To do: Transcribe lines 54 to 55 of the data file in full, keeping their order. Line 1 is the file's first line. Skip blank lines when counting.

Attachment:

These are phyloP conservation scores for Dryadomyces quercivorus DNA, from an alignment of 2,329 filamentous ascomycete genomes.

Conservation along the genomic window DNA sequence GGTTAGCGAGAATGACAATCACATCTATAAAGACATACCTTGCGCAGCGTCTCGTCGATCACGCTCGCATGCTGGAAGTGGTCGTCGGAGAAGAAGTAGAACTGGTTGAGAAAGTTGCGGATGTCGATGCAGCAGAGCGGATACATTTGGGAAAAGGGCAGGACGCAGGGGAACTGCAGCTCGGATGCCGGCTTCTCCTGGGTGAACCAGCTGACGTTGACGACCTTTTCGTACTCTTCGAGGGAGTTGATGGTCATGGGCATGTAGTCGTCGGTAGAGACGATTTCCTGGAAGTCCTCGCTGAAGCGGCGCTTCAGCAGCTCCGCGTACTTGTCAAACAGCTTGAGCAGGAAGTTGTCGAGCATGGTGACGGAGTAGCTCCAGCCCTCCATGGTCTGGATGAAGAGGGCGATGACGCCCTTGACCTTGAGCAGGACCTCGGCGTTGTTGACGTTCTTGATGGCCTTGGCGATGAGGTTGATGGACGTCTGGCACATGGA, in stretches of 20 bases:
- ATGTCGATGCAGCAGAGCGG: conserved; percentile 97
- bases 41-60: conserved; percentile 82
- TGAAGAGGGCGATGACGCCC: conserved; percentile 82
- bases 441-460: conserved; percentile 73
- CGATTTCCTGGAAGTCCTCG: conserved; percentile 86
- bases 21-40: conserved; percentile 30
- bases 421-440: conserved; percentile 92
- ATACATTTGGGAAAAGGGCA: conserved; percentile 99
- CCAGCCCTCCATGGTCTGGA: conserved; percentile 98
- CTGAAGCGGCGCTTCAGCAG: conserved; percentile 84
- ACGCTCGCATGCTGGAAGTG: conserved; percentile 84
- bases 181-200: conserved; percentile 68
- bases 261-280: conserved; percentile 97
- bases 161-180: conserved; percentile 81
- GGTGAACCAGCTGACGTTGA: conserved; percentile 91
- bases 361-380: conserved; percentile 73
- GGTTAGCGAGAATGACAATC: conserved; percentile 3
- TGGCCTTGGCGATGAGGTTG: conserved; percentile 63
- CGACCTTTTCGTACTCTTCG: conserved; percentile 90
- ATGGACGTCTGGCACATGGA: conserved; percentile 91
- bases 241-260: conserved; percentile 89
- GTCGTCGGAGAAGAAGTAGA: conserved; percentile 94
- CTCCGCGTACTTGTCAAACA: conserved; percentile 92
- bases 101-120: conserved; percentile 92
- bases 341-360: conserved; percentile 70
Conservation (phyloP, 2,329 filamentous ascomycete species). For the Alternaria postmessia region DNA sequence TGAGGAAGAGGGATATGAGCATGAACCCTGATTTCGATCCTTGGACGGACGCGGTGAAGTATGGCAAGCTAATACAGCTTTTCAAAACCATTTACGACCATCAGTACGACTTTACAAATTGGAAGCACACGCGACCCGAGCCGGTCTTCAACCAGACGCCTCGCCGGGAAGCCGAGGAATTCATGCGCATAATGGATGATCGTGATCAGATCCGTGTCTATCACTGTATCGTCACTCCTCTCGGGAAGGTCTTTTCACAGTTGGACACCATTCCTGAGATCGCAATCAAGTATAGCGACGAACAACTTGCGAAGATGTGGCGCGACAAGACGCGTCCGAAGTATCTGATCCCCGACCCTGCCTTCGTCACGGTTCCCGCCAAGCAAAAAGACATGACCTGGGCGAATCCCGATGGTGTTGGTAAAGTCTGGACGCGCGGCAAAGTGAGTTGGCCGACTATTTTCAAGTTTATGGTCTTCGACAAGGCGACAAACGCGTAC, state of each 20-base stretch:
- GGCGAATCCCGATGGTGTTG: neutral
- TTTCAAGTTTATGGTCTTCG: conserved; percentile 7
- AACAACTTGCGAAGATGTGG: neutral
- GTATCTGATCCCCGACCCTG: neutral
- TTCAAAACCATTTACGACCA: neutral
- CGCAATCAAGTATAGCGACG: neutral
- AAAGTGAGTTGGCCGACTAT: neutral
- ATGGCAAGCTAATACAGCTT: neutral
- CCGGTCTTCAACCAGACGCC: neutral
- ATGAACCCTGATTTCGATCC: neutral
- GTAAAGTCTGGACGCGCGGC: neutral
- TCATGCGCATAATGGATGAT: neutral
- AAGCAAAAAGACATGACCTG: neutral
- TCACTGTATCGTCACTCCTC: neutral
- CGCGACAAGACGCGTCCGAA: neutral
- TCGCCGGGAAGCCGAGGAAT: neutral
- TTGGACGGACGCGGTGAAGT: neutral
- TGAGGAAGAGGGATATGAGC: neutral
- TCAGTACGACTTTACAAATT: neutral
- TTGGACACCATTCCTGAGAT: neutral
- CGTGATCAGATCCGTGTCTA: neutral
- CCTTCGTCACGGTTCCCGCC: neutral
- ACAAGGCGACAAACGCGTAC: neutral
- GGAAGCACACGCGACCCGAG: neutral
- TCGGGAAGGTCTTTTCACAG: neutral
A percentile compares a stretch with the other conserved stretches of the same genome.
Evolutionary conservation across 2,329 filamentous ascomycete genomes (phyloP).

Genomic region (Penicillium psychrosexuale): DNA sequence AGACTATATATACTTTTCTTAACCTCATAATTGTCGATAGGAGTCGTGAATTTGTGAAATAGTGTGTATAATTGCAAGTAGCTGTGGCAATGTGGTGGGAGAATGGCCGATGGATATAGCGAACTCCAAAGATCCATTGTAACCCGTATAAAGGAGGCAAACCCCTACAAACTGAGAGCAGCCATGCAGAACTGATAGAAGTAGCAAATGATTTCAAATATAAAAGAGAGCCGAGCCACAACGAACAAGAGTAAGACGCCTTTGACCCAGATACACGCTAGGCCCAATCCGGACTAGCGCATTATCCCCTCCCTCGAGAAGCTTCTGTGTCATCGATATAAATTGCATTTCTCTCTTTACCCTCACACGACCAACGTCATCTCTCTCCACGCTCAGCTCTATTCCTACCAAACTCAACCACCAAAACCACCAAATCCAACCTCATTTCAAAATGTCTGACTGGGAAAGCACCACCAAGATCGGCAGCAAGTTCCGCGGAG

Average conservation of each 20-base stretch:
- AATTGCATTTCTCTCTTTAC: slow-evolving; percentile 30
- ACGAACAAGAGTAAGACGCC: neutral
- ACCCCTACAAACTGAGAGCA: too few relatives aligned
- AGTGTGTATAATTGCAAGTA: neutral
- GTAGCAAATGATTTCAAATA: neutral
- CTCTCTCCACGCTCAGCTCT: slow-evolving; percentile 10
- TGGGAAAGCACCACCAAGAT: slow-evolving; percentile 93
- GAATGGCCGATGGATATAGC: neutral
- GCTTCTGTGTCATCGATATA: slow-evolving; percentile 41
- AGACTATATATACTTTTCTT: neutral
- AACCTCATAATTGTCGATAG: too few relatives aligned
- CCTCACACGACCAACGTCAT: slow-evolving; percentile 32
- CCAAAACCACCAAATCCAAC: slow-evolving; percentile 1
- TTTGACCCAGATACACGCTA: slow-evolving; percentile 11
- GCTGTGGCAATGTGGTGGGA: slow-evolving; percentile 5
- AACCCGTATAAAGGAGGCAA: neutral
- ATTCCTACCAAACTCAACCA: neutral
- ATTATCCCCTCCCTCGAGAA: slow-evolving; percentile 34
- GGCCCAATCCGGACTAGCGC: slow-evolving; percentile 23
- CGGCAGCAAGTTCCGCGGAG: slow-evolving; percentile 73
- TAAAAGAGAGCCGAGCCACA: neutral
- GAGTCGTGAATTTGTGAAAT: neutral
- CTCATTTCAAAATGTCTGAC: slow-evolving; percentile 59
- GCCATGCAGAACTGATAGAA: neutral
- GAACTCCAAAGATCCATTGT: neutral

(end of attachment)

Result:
A percentile compares a stretch with the other conserved stretches of the same genome.
Evolutionary conservation across 2,329 filamentous ascomycete genomes (phyloP).